General Education Component Checklist

The liberal arts/general education core is an integral part of every degree program. Through a variety of courses, students are exposed to the modes of thought of the arts, the humanities, the social sciences, mathematics, and the natural sciences. These courses help the student to think logically, flexibly and critically. They provide the opportunity to develop skills in written and oral communication, and to gain an awareness and understanding of both the human and natural worlds around us. The liberal arts/general education core helps prepare students for changes in the world of work, and for meeting the challenges of the world outside of work - the world of self, of family, of society and of the physical universe.

Students should use this listing to keep track of their Gen Ed requirement.

Mode 1

Students must earn a minimum of three credits from the following list to meet the general education requirement for associate degree programs.

Arts Learning Outcomes

By studying arts, students will
  1. Demonstrate analytical and problem solving skills by engaging in the creative process that is unique to music, theater and the visual arts.
  2. Communicate and cultivate contextual understanding of arts relationship to society, history and culture.
  3. Demonstrate the ability to communicate one’s understanding and knowledge with clarity and persuasively—orally, visually and/or in writing.
- ART* 101: Art History I
- ART* 102: Art History II
- ART* 103: Art History III
- ART* 104: Art History IV
- ART* 107: Introduction to Studio Art
- ART* 111: Drawing I
- ART* 113: Figure Drawing I
- ART* 121: Two-Dimensional Design
- ART* 122: Three-Dimensional Design
- ART* 131: Sculpture I
- ART* 141: Photography I
- ART* 151: Painting I
- ART* 155: Watercolor I
- ART* 161: Ceramics I
- ART* 167: Printmaking I
- ART* 185: Video/Filmmaking
- ART* 204: History of Women in the Arts
- ART* 206: Film Study
- ART* 250: Digital Photography
- ART* 283: Photojournalism
- COM* 186: Computer Animation
- DGA* 111: Introduction to Computer Graphics
- GRA* 151: Graphic Design I
- GRA* 221: Illustration I
- MUS* 101: Music History & Appreciation I
- MUS* 102: Music History & Appreciation II
- MUS* 107: Today’s Music
- MUS* 108: Today's Music II
- MUS* 124: Music of the Classical Period
- MUS* 141: Beginning Guitar
- MUS* 148: Beginning Piano
- MUS* 158: Chamber Music/Jazz Ensemble I (2 credits)
- MUS* 161: Chorale I (2 credits)
- MUS* 174: Madrigal/Chamber Singer I (1 credit)
- THR* 101: Introduction to Theater
- THR* 110: Acting I
- THR* 114: Modern Dance

Mode 2

Students must take ENG* 101 and earn three credits to meet the English Composition general education requirement for associate degree programs.

English Composition Learning Outcome

ENG* 101: Composition introduces students to the kinds of reading and writing that they will encounter in the academic world. The main thrust of this course is to enable students to write effective essays that sustain a clear focus and that effectively integrate material from outside readings.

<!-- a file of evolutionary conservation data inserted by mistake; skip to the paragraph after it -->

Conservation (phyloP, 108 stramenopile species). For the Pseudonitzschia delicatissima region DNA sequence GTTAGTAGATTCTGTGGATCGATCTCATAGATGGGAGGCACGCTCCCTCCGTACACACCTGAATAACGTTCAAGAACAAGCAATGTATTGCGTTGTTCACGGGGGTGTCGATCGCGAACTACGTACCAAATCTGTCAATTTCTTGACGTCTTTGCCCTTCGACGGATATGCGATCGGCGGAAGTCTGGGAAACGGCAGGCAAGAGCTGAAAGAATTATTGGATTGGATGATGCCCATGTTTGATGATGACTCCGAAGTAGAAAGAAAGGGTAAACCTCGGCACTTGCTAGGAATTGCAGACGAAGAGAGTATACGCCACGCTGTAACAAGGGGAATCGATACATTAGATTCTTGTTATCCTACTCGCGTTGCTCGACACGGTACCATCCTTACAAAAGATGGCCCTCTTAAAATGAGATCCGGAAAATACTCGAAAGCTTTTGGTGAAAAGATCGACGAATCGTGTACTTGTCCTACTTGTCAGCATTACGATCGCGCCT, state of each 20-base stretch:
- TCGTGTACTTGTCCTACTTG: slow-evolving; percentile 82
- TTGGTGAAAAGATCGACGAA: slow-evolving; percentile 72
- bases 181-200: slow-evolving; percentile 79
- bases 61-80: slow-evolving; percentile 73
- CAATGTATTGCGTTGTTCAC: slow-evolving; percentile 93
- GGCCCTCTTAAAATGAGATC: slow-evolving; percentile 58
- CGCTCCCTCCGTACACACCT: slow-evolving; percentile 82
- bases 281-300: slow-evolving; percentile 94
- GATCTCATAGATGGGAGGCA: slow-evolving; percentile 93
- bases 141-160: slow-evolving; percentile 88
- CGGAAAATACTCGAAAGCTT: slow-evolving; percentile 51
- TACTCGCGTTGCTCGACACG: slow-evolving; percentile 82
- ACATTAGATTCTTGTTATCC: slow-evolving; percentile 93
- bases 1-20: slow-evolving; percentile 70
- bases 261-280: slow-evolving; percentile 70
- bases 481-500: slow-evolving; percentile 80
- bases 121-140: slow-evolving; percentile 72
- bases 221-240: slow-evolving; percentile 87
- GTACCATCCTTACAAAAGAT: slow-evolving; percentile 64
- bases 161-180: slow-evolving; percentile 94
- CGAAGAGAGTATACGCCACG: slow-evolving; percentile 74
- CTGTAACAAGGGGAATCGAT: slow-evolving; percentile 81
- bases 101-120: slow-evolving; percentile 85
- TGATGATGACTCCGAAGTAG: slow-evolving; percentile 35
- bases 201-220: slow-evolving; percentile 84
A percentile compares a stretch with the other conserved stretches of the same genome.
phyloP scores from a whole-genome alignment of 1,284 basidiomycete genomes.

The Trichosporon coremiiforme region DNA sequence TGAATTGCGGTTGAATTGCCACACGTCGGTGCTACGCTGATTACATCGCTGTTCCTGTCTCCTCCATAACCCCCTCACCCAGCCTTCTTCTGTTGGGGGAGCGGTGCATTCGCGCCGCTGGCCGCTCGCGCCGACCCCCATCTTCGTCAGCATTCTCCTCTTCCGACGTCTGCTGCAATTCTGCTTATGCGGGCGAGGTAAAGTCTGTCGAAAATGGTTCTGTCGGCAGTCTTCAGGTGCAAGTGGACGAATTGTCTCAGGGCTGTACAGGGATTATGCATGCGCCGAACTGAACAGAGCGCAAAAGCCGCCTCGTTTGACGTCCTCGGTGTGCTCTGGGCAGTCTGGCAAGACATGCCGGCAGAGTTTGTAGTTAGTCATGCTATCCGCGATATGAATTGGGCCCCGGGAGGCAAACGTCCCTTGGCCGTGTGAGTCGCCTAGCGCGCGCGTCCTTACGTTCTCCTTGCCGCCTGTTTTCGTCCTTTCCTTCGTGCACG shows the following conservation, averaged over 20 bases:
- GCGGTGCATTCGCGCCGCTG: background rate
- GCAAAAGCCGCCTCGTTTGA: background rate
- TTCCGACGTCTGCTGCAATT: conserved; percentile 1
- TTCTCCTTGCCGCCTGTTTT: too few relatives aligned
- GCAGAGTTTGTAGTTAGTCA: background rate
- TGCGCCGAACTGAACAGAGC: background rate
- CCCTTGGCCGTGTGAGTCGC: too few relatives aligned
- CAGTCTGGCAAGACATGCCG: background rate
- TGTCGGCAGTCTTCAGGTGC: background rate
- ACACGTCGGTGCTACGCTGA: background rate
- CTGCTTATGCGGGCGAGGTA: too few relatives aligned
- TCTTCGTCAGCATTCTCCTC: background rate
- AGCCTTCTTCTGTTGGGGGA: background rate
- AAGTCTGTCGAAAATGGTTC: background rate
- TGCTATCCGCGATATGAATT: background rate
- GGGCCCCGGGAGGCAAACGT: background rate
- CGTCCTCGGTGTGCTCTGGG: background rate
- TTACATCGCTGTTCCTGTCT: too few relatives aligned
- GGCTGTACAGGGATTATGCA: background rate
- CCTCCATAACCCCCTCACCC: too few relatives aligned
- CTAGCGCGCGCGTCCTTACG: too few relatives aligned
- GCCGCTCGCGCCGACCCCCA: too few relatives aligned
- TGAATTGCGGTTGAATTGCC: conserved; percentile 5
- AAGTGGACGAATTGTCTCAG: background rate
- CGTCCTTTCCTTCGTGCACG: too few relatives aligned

By studying English composition, students will:

  1. Recognize that a successful essay contains a main idea, supporting information (both anecdotal and factual), a logical pattern of development, and the effective attribution of material from outside sources.
  2. Write non-narrative essays that have a clear focus and adequate support drawn from a group of thematically-linked readings.
  3. Arrange the supporting details in a clear, logical pattern.
  4. Formulate sentences in an essay that demonstrate variety in length and emphasis.
  5. Obey the standard conventions of grammar and sentence structure.
  • ENG* 101: College Reading and Writing

Mode 3

Students must earn a minimum of three credits from the following list in order to meet the general education requirement for associate degree programs.

Humanities Learning Outcomes

The humanities are an expression of what humankind over the centuries has felt, thought and created in the search for answers to questions about personal identity, origin and the meaning of life. The humanities prepare students for a lifetime of inquiry, thereby enriching their own life experience now and in the future.

By studying the humanities, students will:

  1. Engage effectively in creative or interpretive skills and processes.
  2. Demonstrate the ability to discover larger patterns or relationships, discriminate among multiple views, and make connections to other times and peoples, their works, beliefs, and cultures.
  3. Demonstrate the ability to communicate one's understanding and knowledge with clarity and persuasiveness--orally, visually, and/or in writing.
- COM* 101: Introduction to Mass Communication
- COM* 154: Film Study and Appreciation
- COM* 172: Interpersonal Communication
- COM* 173: Public Speaking
- ENG* 110: Introduction to Literature
- ENG* 200: Advanced Composition
- ENG* 263: Women in Poetry
- ENG* 282: Creative Writing: Poetry
- ENG* 283: Creative Writing: Fiction
- ESL* 165: ESL Reading & Writing I
- ESL* 166: Writing & Reading VI
- FRE* 108: Elementary French I and II
- FRE* 111: Elementary French I
- FRE* 112: Elementary French II
- FRE* 125: French Culture and Civilization
- FRE* 130: France Today
- FRE* 153: French Conversation
- FRE* 211: Intermediate French I
- FRE* 212: Intermediate French II
- FRE* 251: Advanced French I
- FRE* 252: Advanced French II
- HUM* 101: Introduction to the Humanities
- HUM* 172: Harlem Renaissance
- PHL* 101: Introduction to Philosophy
- PHL* 111: Ethics
- PHL* 131: Logic
- PHL* 151: World Religions
- PHL* 153: Buddhist Philosophy
- PHL* 163: Chinese Philosophy
- SPA* 108: Elementary Spanish I and II
- SPA* 111: Elementary Spanish I
- SPA* 112: Elementary Spanish II
- SPA* 130: Spanish Culture
- SPA* 131: Hispanic Culture
- SPA* 135: Hispanic Culture & Conversation
- SPA* 208: Intermediate Spanish I & II
- SPA* 211: Intermediate Spanish I
- SPA* 212: Intermediate Spanish II
- SPA* 251: Advanced Spanish I
- SPA* 252: Advanced Spanish II

Mode 4

Students must earn a minimum of three credits from the following list of courses in order to meet the general education requirement for associate degree programs.